Feminism, past experience has shown, is promoted by both men and women devoted to the creation of a just society through equitable social change. Israel’s first affirmative action laws were introduced by men. Legislation advancing parental leave for men as well as women has been a joint effort for over two decades. The push for a gender-sensitive Knesset, reflecting not only full representation for diverse groups of men and women, but also adequate power for women in the internal hierarchy of Israel’s parliament and in the determination of its mode of operation, has yet to be realized. And this cannot be achieved without many more women in elected office and many more avowed feminists in all parties.
The alarming escalation of violence against women, femicide, and instances of serial sexual harassment that make new headlines on a daily basis — not to speak of deep economic and social inequities — are but the outward manifestations of these entrenched gender disparities. But women are not victims. They are agents who have the knowledge, skills, and capacity to shape their fate and mold their society.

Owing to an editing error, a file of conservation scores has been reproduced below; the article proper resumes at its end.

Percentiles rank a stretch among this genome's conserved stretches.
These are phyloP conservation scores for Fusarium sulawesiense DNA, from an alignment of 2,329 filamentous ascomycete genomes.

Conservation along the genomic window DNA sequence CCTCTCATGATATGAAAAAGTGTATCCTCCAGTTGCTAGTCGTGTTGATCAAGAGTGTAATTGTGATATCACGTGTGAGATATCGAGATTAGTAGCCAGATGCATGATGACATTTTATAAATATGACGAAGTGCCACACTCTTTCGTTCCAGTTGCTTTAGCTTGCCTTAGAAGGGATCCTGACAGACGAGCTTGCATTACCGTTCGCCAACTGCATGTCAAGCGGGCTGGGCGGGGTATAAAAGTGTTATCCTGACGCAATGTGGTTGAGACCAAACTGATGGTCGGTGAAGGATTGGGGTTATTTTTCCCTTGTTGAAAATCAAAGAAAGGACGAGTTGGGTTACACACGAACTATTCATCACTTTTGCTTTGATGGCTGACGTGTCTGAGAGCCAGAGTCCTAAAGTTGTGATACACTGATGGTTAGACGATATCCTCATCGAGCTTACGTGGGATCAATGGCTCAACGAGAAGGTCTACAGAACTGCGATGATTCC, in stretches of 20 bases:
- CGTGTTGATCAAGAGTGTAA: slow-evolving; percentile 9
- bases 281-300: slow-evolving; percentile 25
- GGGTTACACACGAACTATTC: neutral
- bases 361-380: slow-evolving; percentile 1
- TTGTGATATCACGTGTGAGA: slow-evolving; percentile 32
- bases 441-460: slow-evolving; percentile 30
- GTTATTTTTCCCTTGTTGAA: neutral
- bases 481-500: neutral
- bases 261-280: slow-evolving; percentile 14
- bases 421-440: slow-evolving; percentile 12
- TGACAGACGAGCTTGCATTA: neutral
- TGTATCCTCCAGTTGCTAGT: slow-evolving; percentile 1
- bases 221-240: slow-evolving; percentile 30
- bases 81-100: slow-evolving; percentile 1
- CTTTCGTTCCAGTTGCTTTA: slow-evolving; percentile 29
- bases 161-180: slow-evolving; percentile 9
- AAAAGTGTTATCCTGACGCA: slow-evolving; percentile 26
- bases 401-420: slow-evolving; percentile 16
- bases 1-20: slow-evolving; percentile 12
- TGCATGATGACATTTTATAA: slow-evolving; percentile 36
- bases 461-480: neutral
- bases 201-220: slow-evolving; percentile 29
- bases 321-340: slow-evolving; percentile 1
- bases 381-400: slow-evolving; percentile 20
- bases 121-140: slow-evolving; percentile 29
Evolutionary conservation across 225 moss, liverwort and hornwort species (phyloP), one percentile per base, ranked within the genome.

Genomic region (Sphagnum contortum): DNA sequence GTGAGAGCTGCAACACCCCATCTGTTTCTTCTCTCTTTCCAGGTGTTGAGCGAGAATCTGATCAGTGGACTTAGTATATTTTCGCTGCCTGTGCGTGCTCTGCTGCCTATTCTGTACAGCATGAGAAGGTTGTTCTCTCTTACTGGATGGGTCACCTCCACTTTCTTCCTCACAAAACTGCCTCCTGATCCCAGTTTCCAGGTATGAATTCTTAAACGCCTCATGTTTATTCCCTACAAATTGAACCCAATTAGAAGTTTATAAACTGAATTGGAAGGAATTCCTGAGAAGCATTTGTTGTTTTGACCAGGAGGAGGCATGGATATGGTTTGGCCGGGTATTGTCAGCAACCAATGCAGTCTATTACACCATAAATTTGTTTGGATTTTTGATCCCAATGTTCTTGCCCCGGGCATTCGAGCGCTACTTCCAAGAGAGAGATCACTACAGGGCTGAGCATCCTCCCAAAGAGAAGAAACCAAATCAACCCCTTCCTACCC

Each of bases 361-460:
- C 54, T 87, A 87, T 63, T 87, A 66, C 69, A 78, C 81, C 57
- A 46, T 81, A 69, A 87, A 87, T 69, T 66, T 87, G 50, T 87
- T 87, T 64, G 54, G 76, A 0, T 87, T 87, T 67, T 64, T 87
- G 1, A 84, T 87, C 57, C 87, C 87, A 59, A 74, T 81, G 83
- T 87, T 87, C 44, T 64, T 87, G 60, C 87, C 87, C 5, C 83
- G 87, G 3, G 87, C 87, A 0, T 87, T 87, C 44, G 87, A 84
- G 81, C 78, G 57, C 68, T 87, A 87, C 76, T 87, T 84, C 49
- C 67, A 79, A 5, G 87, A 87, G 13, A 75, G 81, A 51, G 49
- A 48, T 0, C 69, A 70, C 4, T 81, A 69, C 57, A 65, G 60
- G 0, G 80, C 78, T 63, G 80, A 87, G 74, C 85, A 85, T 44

This challenge cannot and will not be overcome without dealing head-on with the core structural underpinnings of gender inequality in Israel. The placement of women committed to this cause in top positions on party lists (Merav Michaeli, Zehava Galon, Aida Touma Sliman, Naama Lazimi) constitutes a step forward. Commitment to a gender-sensitive platform across the board is another. But no country that wants to progress in the contemporary world can afford to dispense with the full participation of over 50% of its population and the perspectives and abilities they bring to the public sphere.
Now is the time to act. Placing more women on all party lists is a democratic imperative. Mobilizing more feminists of any gender is a prescription for social justice. Greater gender equality is the precursor of progress towards a fair society for all.